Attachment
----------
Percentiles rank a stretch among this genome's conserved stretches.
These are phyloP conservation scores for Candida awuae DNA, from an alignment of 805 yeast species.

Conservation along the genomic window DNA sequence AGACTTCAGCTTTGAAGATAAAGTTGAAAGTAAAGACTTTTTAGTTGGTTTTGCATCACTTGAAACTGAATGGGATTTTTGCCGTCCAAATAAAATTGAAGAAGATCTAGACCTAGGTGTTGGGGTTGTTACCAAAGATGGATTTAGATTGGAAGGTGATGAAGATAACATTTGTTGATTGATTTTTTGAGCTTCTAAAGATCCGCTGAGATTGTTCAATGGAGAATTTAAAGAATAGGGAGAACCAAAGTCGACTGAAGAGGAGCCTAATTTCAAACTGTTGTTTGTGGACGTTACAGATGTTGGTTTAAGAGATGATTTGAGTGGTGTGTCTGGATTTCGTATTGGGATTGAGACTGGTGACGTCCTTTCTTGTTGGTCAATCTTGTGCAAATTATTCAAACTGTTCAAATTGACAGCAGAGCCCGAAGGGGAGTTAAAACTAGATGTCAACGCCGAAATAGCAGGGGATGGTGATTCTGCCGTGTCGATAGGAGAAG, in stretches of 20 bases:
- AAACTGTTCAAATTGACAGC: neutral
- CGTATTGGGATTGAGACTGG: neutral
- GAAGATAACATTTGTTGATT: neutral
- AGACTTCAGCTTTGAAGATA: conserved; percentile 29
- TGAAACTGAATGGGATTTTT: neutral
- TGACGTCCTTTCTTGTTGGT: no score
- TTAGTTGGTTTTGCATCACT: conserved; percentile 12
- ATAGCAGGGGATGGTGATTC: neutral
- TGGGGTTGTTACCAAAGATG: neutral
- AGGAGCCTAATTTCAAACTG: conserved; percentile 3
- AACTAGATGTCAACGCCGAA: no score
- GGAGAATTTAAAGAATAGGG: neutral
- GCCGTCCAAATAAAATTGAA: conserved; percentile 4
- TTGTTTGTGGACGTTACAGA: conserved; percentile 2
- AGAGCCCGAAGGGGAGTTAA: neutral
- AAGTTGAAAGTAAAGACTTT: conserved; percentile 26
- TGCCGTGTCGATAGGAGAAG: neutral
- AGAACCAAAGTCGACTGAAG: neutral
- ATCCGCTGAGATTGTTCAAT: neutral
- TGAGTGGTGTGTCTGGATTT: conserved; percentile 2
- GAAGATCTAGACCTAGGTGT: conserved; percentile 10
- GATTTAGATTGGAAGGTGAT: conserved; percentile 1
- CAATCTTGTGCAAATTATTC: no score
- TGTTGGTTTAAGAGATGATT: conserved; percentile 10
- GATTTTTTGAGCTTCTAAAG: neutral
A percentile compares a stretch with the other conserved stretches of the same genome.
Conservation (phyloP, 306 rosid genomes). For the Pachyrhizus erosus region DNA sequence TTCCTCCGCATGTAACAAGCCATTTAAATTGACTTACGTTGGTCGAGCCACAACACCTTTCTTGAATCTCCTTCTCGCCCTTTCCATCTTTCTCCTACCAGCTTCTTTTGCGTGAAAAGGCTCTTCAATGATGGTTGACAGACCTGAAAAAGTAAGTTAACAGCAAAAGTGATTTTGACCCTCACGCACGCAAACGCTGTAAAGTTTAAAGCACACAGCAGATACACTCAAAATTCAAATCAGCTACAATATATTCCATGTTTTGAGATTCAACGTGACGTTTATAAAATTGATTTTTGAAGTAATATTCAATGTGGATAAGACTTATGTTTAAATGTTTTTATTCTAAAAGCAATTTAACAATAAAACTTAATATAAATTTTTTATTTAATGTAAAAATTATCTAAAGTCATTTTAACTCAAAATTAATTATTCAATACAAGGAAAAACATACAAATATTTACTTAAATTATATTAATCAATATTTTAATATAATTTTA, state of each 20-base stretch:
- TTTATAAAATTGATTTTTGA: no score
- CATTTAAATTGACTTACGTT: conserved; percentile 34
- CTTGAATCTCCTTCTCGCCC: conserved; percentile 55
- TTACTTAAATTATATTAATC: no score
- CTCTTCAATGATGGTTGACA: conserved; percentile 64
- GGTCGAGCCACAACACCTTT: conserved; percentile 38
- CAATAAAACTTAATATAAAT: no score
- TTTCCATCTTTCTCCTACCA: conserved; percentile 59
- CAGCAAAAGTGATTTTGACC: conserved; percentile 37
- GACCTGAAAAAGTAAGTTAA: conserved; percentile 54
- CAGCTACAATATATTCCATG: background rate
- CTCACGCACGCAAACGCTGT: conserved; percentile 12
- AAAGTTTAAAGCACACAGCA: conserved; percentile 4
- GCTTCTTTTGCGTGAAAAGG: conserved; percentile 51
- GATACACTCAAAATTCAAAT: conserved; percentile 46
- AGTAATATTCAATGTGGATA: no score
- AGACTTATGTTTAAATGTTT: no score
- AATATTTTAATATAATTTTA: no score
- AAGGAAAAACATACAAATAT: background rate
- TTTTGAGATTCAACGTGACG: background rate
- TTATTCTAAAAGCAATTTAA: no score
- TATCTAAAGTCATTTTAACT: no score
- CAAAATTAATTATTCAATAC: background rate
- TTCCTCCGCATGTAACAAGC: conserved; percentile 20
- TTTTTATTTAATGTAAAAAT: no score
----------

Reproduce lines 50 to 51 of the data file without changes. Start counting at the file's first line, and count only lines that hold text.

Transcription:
- TTTTGAGATTCAACGTGACG: background rate
- TTATTCTAAAAGCAATTTAA: no score